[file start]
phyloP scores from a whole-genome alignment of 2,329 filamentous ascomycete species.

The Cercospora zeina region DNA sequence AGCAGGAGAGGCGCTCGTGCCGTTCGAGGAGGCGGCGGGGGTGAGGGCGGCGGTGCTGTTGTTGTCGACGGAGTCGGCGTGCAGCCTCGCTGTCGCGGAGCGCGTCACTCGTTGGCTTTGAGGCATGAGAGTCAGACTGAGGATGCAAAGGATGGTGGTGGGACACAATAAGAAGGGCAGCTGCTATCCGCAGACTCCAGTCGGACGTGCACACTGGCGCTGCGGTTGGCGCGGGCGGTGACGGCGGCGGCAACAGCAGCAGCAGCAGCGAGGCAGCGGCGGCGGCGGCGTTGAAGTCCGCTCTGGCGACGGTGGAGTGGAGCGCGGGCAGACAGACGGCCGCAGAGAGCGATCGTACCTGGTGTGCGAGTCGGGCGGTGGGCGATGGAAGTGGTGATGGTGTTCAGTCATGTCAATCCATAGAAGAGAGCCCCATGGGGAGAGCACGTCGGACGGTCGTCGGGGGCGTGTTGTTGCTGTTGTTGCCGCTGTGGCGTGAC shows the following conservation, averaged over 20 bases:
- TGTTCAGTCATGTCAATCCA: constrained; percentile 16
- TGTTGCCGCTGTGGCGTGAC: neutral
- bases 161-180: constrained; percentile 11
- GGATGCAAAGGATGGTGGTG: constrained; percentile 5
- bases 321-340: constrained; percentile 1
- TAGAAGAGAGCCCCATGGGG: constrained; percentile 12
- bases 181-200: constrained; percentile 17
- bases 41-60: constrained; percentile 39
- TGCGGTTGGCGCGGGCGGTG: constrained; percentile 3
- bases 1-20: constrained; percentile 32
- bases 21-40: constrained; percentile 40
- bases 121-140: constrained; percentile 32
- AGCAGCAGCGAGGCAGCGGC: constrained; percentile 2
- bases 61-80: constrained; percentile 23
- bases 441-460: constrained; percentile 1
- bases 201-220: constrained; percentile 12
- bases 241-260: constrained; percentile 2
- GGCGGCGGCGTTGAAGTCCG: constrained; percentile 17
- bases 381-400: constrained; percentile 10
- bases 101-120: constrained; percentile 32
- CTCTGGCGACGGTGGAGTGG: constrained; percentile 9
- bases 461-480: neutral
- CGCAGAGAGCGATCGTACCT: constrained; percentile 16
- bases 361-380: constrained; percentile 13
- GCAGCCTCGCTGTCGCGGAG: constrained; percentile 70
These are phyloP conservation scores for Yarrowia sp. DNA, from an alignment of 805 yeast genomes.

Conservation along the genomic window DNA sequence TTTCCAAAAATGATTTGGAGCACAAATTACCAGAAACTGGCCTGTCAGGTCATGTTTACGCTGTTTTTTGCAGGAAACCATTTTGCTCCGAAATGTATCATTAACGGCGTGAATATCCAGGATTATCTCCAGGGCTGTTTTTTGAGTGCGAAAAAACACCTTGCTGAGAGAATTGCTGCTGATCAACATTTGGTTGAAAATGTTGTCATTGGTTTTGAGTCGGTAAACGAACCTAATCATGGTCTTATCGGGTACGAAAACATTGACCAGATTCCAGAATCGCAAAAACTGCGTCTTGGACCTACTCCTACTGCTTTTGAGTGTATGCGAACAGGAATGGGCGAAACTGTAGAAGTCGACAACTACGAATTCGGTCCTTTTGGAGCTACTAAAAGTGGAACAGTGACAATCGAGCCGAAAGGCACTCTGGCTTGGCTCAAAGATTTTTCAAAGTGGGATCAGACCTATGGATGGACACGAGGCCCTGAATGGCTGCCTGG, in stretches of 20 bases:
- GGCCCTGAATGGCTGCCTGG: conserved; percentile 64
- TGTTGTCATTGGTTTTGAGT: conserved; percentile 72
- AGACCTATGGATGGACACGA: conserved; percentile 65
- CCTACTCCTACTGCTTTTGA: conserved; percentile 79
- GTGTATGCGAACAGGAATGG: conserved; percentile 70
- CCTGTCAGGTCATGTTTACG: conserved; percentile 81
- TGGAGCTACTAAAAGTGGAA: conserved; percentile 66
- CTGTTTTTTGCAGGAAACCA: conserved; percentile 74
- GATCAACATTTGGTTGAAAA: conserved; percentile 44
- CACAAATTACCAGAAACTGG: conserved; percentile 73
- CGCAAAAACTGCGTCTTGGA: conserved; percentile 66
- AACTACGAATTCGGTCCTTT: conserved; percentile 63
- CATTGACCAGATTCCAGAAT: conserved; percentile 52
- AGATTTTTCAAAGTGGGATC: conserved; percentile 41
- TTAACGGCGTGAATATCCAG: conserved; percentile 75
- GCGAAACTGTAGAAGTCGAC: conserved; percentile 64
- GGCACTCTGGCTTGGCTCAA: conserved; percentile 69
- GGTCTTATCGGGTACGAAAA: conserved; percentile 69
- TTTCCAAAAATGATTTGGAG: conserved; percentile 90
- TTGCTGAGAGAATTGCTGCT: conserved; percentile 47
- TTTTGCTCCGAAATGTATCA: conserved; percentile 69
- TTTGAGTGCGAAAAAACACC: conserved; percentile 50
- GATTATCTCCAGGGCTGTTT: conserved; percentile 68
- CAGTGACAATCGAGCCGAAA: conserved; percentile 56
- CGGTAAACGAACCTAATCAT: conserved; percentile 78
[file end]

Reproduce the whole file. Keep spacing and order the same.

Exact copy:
phyloP scores from a whole-genome alignment of 2,329 filamentous ascomycete species.

The Cercospora zeina region DNA sequence AGCAGGAGAGGCGCTCGTGCCGTTCGAGGAGGCGGCGGGGGTGAGGGCGGCGGTGCTGTTGTTGTCGACGGAGTCGGCGTGCAGCCTCGCTGTCGCGGAGCGCGTCACTCGTTGGCTTTGAGGCATGAGAGTCAGACTGAGGATGCAAAGGATGGTGGTGGGACACAATAAGAAGGGCAGCTGCTATCCGCAGACTCCAGTCGGACGTGCACACTGGCGCTGCGGTTGGCGCGGGCGGTGACGGCGGCGGCAACAGCAGCAGCAGCAGCGAGGCAGCGGCGGCGGCGGCGTTGAAGTCCGCTCTGGCGACGGTGGAGTGGAGCGCGGGCAGACAGACGGCCGCAGAGAGCGATCGTACCTGGTGTGCGAGTCGGGCGGTGGGCGATGGAAGTGGTGATGGTGTTCAGTCATGTCAATCCATAGAAGAGAGCCCCATGGGGAGAGCACGTCGGACGGTCGTCGGGGGCGTGTTGTTGCTGTTGTTGCCGCTGTGGCGTGAC shows the following conservation, averaged over 20 bases:
- TGTTCAGTCATGTCAATCCA: constrained; percentile 16
- TGTTGCCGCTGTGGCGTGAC: neutral
- bases 161-180: constrained; percentile 11
- GGATGCAAAGGATGGTGGTG: constrained; percentile 5
- bases 321-340: constrained; percentile 1
- TAGAAGAGAGCCCCATGGGG: constrained; percentile 12
- bases 181-200: constrained; percentile 17
- bases 41-60: constrained; percentile 39
- TGCGGTTGGCGCGGGCGGTG: constrained; percentile 3
- bases 1-20: constrained; percentile 32
- bases 21-40: constrained; percentile 40
- bases 121-140: constrained; percentile 32
- AGCAGCAGCGAGGCAGCGGC: constrained; percentile 2
- bases 61-80: constrained; percentile 23
- bases 441-460: constrained; percentile 1
- bases 201-220: constrained; percentile 12
- bases 241-260: constrained; percentile 2
- GGCGGCGGCGTTGAAGTCCG: constrained; percentile 17
- bases 381-400: constrained; percentile 10
- bases 101-120: constrained; percentile 32
- CTCTGGCGACGGTGGAGTGG: constrained; percentile 9
- bases 461-480: neutral
- CGCAGAGAGCGATCGTACCT: constrained; percentile 16
- bases 361-380: constrained; percentile 13
- GCAGCCTCGCTGTCGCGGAG: constrained; percentile 70
These are phyloP conservation scores for Yarrowia sp. DNA, from an alignment of 805 yeast genomes.

Conservation along the genomic window DNA sequence TTTCCAAAAATGATTTGGAGCACAAATTACCAGAAACTGGCCTGTCAGGTCATGTTTACGCTGTTTTTTGCAGGAAACCATTTTGCTCCGAAATGTATCATTAACGGCGTGAATATCCAGGATTATCTCCAGGGCTGTTTTTTGAGTGCGAAAAAACACCTTGCTGAGAGAATTGCTGCTGATCAACATTTGGTTGAAAATGTTGTCATTGGTTTTGAGTCGGTAAACGAACCTAATCATGGTCTTATCGGGTACGAAAACATTGACCAGATTCCAGAATCGCAAAAACTGCGTCTTGGACCTACTCCTACTGCTTTTGAGTGTATGCGAACAGGAATGGGCGAAACTGTAGAAGTCGACAACTACGAATTCGGTCCTTTTGGAGCTACTAAAAGTGGAACAGTGACAATCGAGCCGAAAGGCACTCTGGCTTGGCTCAAAGATTTTTCAAAGTGGGATCAGACCTATGGATGGACACGAGGCCCTGAATGGCTGCCTGG, in stretches of 20 bases:
- GGCCCTGAATGGCTGCCTGG: conserved; percentile 64
- TGTTGTCATTGGTTTTGAGT: conserved; percentile 72
- AGACCTATGGATGGACACGA: conserved; percentile 65
- CCTACTCCTACTGCTTTTGA: conserved; percentile 79
- GTGTATGCGAACAGGAATGG: conserved; percentile 70
- CCTGTCAGGTCATGTTTACG: conserved; percentile 81
- TGGAGCTACTAAAAGTGGAA: conserved; percentile 66
- CTGTTTTTTGCAGGAAACCA: conserved; percentile 74
- GATCAACATTTGGTTGAAAA: conserved; percentile 44
- CACAAATTACCAGAAACTGG: conserved; percentile 73
- CGCAAAAACTGCGTCTTGGA: conserved; percentile 66
- AACTACGAATTCGGTCCTTT: conserved; percentile 63
- CATTGACCAGATTCCAGAAT: conserved; percentile 52
- AGATTTTTCAAAGTGGGATC: conserved; percentile 41
- TTAACGGCGTGAATATCCAG: conserved; percentile 75
- GCGAAACTGTAGAAGTCGAC: conserved; percentile 64
- GGCACTCTGGCTTGGCTCAA: conserved; percentile 69
- GGTCTTATCGGGTACGAAAA: conserved; percentile 69
- TTTCCAAAAATGATTTGGAG: conserved; percentile 90
- TTGCTGAGAGAATTGCTGCT: conserved; percentile 47
- TTTTGCTCCGAAATGTATCA: conserved; percentile 69
- TTTGAGTGCGAAAAAACACC: conserved; percentile 50
- GATTATCTCCAGGGCTGTTT: conserved; percentile 68
- CAGTGACAATCGAGCCGAAA: conserved; percentile 56
- CGGTAAACGAACCTAATCAT: conserved; percentile 78